But drastic measures was needed long time ago .

      • Anonymous says:

        Did you report it.

    • Anonymous says:

      He was working as a gardener in a public primary school before that. I’m quite sure he’d happily take his job back and leave the little fishies for the “locals”

  3. Sunrise says:

    I would like to ask a few questions concerning the new proposed Marine Conservation Laws.

    1) Why did we have to change to accommodate concerns raised during extensive public consultations? Why are we still allowing fishing to continue on the shallow reefs, if it is a direct threat to the reefs? Over fishing can be a very serious threat to the healthy life of our reefs. We should all be very concerned about this as we have seen in the past in other areas, that this can be very damaging and should be looked at seriously!! Also, as a Caymanian, I would love for my children and grandchildren to enjoy for a very long time the wonders of the the ocean. The underwater world is quite amazing, as I really loved snorkeling the reefs as a child and adult. We have to sometimes forget about the ones that just want to benefit for themselves and step up to do what is right for everyone.

    2) Why is the no diving zones, not extended to the south side, including the seven mile beach area? It is a proven fact that scuba diving, can be almost as damaging as fishing in the reef areas. We should have included no diving zones along the seven mile beach area as well. I have no problem in tourist enjoying our beautiful underwater world, however there should be a limit as to how many dives are made at dive sites per year. If we are going to save the reefs it has to be a concentrated effort on all parties involved. If this comment receive negative results, then I will have to assume that the parties involved is in it just for their own wealth.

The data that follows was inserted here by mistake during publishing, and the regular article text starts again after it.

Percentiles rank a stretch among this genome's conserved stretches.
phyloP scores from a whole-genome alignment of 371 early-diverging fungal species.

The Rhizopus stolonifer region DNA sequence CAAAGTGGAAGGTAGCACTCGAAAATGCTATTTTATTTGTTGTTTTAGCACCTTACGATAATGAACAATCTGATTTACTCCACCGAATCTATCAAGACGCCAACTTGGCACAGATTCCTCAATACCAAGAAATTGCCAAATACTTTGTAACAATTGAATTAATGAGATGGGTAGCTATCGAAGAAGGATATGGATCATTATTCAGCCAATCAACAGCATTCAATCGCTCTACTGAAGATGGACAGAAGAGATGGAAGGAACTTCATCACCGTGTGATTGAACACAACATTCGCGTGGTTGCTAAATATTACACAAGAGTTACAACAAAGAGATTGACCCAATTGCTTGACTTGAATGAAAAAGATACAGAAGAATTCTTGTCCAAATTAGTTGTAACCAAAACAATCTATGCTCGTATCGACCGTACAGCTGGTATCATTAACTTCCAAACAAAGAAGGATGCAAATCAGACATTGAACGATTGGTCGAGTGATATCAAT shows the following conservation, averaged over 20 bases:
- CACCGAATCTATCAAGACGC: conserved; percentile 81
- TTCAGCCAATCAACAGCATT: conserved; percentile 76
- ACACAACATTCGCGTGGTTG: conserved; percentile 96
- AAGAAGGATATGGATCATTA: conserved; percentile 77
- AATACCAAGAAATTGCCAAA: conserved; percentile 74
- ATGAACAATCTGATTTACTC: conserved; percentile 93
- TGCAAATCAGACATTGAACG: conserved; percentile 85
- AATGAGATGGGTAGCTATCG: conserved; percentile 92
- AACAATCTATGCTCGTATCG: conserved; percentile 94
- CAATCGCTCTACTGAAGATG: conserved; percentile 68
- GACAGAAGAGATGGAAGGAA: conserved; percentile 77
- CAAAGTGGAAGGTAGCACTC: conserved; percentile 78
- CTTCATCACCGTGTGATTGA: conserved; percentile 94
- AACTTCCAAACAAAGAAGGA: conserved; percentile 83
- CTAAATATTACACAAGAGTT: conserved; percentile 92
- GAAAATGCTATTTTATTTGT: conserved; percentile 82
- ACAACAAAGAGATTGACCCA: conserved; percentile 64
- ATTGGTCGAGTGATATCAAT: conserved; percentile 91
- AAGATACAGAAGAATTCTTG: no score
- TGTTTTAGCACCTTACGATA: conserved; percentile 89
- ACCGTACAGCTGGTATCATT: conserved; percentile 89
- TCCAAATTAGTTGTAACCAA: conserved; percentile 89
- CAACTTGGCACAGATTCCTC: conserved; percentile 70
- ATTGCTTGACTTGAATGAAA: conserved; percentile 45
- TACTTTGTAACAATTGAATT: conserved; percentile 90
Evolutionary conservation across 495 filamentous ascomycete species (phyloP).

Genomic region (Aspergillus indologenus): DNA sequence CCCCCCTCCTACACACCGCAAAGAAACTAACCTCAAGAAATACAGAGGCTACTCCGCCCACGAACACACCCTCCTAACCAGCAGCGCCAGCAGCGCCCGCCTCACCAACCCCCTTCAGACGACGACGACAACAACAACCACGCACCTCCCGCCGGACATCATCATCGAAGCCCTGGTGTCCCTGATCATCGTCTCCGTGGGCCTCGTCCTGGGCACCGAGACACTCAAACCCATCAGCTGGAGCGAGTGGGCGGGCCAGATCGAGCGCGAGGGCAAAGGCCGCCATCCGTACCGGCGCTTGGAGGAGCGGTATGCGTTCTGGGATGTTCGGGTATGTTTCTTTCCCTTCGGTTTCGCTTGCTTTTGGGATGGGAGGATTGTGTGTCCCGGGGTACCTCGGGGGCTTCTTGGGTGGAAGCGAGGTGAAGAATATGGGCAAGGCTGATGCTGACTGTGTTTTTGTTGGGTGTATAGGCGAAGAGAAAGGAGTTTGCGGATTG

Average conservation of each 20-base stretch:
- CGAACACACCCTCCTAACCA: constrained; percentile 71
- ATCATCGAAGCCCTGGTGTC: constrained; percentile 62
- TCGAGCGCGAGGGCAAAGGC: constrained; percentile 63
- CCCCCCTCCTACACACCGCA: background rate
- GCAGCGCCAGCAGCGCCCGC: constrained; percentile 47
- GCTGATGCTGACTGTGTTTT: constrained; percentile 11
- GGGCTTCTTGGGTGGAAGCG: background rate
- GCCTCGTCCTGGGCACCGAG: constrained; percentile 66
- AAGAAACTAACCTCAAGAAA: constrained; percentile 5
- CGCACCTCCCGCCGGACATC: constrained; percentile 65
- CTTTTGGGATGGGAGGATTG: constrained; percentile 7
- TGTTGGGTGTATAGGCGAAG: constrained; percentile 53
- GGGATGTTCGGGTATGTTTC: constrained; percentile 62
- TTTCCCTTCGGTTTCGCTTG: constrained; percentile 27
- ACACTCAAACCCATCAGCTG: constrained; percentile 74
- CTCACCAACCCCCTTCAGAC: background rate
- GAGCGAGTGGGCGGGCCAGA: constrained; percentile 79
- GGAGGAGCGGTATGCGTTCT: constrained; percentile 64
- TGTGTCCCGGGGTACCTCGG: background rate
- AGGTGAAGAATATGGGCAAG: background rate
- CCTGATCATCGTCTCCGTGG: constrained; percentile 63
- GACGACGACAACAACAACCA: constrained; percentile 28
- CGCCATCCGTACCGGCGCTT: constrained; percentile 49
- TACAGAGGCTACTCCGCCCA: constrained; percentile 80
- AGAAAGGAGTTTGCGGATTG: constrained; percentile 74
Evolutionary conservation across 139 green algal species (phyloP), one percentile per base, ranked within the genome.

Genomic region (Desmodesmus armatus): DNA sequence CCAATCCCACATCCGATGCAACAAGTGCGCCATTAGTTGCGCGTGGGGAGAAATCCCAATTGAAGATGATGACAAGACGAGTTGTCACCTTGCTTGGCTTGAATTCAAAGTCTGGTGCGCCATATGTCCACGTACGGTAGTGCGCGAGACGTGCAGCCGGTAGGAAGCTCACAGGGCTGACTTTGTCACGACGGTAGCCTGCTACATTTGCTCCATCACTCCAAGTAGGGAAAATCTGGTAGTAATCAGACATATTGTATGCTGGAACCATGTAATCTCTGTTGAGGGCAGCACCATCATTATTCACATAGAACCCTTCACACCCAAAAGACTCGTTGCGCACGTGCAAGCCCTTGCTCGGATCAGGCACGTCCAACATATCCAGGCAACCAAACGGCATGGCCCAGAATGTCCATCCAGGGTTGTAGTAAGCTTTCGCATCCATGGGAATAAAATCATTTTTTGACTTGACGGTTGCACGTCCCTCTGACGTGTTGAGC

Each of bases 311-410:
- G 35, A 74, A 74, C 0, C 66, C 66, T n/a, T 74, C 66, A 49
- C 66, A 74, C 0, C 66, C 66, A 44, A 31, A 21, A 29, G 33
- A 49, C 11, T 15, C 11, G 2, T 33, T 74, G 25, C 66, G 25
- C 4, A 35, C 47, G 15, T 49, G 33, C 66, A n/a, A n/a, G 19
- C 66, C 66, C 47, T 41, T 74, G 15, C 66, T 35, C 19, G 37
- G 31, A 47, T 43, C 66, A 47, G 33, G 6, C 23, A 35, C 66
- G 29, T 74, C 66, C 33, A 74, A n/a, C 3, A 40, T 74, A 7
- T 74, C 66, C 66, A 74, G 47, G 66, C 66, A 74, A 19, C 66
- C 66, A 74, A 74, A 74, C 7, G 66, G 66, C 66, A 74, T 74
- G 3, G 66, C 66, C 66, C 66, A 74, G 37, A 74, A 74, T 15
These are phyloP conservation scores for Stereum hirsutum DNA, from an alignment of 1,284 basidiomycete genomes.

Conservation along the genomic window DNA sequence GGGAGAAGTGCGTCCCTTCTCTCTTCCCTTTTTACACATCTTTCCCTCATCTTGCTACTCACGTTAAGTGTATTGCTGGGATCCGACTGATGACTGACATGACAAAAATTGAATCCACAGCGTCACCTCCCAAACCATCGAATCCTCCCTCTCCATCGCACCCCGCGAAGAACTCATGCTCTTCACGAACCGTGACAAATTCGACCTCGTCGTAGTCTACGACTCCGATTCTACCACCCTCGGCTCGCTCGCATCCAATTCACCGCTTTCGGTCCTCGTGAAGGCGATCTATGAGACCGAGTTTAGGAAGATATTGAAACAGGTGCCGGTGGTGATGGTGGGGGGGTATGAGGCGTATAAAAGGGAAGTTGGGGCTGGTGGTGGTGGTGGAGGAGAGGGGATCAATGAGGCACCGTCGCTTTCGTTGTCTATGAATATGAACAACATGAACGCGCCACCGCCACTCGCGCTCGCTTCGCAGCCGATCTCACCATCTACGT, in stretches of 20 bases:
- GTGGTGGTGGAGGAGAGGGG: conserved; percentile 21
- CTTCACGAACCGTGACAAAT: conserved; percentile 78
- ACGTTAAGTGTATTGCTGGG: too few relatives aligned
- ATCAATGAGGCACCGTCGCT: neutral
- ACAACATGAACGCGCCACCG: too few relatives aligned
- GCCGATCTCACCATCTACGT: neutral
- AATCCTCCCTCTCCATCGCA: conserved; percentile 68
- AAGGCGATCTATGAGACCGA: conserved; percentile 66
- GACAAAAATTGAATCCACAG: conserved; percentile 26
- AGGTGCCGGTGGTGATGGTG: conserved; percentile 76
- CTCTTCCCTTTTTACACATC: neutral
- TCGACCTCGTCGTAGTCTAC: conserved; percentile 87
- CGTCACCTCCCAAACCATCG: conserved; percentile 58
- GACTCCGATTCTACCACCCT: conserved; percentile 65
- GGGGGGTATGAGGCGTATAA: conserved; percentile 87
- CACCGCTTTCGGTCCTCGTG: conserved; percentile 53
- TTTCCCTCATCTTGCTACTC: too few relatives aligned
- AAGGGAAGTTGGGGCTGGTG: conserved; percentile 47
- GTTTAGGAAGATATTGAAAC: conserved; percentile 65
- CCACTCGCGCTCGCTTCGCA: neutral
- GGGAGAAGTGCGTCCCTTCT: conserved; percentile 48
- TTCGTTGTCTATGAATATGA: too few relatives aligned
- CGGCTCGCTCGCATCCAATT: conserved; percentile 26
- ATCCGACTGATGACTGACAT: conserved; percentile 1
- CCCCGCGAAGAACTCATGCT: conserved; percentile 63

3) Why is coastal development left in the hands of the Cabinet? I see this step as very destructive also. How can we not have a National Conservation Law, that will have to be reviewed by a lot more conservationist boards instead of just Cabinet? I think that we have to do more to stop the destruction of the mangroves for development, as this is where the marine life starts.